After a self imposed moratorium from the now ubiquitous facebook I have had pause to think about the phenomenon that gets termed social networking. I glanced at a link on google+ from +Robert Llewellyn, who I found from his @bobbyllew twitter account, about the perceived political motivations behind facebook. I need to read it more deeply but as I scanned the site, one of the throwaway comments that resonated with my view was "people's need to collect friends and be popular, in the sense of an American high-school teenager. " I'm not sure why it needs to be an "American" teenager, perhaps they are better at it than the rest of the world.
This does appear to be borne out on all the sites I have seen, there are awards or rewards for becoming a super-user. On the sites I am familiar with, they publicly display your number of contacts/followers/friends as some badge of honour. We seem to actively feed that teenage need to be superficially popular. For many of us it doesn't matter if we have 500+ contacts of people who have very little real connection to us, the system is merely an address book that is maintained by your contact for you. Like Plaxo was before it became a virus. I realise that calling it an address book is a massive over simplification of a more complex modern phenomenon. As a society in the current era, we tend to be very distant from each other, not just physically but figuratively and online networking is probably feeding a need to feel part of a community, to feel connected to the lives of family and people with a shared interest. Still for many people a badge like 500+ does seem to be a status symbol to be displayed. Even in Google+ there are networks of people that seem to be collecting followers like trophies and are celebrating each others' apparent success in collecting vast numbers. I'm not sure what value it has, I have found that my twitter feed and my facebook wall have become so clogged with casual comments from people I have "collected" that I am missing messages that are more important to me. In theory G+ might provide an elegant way to handle this phenomenon with circles but I fear it may descend into the stream of chatter that I have found Facebook and Twitter have become.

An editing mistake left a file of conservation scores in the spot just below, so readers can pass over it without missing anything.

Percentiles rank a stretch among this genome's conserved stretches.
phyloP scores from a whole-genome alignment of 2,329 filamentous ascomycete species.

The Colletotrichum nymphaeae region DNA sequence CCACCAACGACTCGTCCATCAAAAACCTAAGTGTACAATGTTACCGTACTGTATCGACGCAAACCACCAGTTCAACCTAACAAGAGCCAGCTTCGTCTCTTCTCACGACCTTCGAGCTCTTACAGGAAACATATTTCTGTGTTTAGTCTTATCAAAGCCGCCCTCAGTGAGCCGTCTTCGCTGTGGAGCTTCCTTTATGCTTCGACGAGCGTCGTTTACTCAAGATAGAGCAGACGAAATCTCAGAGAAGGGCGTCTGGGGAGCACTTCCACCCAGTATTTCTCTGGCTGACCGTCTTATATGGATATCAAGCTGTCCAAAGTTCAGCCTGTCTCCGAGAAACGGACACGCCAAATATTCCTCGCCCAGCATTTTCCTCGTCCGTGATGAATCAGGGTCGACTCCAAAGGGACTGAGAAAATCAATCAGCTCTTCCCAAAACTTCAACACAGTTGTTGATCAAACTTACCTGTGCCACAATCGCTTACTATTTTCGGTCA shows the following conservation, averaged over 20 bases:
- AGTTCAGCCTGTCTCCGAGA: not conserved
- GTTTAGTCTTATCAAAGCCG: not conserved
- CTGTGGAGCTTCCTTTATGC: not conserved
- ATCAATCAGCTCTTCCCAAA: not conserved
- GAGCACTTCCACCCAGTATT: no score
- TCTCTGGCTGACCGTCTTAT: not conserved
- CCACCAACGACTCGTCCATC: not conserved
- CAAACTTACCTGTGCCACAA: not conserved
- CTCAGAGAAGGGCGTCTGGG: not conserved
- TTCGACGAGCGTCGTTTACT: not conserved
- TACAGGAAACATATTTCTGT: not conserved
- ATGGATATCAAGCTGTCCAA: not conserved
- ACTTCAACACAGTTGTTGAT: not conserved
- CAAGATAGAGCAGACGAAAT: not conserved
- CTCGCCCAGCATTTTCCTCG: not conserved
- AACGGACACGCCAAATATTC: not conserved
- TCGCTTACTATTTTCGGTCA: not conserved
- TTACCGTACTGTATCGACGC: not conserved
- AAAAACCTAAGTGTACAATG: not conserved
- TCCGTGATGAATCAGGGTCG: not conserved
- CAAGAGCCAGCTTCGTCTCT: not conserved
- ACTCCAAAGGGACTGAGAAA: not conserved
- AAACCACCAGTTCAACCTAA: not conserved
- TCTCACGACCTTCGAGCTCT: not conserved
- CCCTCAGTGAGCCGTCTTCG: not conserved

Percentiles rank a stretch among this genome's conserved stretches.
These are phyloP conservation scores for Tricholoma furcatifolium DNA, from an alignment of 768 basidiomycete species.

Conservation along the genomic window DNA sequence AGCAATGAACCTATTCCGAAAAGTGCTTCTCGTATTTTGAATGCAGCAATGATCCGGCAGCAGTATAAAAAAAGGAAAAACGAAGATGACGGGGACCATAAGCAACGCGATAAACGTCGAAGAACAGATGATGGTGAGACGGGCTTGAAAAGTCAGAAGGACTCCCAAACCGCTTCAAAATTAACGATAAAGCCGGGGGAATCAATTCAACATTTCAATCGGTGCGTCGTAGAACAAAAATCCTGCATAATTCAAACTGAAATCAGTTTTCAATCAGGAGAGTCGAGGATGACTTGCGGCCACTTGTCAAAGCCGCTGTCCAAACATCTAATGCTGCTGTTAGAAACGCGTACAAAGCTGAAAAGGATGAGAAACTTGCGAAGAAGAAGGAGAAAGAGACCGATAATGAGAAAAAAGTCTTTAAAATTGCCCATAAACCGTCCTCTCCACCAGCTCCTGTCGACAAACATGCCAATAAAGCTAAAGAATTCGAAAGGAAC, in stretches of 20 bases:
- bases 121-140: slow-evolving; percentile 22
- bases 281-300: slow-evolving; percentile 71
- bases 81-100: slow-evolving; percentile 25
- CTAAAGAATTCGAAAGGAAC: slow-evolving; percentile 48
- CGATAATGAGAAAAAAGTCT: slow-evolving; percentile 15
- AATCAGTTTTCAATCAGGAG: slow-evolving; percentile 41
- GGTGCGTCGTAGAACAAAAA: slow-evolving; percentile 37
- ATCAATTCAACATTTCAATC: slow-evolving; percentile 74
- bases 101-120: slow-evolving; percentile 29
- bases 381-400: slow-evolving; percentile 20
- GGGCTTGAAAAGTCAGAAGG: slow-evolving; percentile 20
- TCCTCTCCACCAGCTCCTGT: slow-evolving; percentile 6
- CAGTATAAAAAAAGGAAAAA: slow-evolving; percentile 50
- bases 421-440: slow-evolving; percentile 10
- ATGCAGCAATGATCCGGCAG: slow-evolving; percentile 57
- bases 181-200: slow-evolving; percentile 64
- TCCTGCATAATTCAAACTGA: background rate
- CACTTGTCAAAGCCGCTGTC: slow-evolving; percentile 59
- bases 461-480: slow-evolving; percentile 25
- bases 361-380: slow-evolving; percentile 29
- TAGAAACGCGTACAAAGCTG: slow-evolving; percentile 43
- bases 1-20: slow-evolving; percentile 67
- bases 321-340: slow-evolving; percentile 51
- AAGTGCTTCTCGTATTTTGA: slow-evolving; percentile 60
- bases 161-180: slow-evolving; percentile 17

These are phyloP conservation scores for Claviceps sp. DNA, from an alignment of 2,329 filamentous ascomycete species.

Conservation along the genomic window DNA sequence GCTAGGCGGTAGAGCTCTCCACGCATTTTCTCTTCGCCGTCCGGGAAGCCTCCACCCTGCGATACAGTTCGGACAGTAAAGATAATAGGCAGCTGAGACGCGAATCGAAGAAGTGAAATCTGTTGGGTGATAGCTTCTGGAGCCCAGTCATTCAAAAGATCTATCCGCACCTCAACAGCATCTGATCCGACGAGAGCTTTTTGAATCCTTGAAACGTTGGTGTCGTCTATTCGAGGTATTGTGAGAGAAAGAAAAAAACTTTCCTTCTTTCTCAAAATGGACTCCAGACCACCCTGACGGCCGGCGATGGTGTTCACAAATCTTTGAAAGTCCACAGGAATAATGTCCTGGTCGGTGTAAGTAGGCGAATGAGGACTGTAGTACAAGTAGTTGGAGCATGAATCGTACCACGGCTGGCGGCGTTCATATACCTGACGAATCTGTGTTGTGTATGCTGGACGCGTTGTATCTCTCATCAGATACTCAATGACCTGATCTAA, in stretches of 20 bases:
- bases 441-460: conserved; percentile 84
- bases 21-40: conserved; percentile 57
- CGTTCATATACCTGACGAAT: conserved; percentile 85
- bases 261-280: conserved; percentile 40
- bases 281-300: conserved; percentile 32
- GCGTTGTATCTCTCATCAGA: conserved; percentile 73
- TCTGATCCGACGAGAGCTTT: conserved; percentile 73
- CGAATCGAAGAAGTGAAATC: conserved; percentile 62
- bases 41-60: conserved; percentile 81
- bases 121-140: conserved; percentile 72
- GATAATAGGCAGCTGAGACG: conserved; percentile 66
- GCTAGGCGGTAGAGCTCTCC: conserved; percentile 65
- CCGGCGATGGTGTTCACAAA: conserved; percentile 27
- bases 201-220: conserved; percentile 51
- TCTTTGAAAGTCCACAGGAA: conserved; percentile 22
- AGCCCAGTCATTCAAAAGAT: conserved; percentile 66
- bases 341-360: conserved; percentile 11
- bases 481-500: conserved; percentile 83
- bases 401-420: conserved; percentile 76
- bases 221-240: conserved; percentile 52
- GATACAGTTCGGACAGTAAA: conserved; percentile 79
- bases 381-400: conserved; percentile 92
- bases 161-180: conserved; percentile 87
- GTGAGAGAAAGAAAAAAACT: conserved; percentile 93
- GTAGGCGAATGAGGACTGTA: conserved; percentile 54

So is it really networking? Networking itself is a fairly recent phrase, I remember being told I was a good networker and not having a clue what it meant. Obviously that may be more to do with my own knowledge but I do think it's a modern context for an older word. Making friends, making acquaintances, being generally sociable are all traits that have served people well for generations. These are skills we want our children to adopt as usually people fair better as a collectively supportive society (see comments on enlightened self interest). So why do we fear them collecting online connections in what sometimes appears to be an automated and systematic process? It could be that we are simply technophobic and I do believe that many are, especially those who read mainstream media reports that are designed to provoke emotion not debate. But many are not, like myself, in fact I have experimented with quite a few of the so called networking sites, but I still have some concerns over the "collectors". I think we need to teach new users the difference between a casual acquaintance who may be a useful contact in the future and who maintains their own contact details from a person who you merely wish to follow their views as they are expressed, to the vitally different "friend"; be that a close personal friend or a casual friend.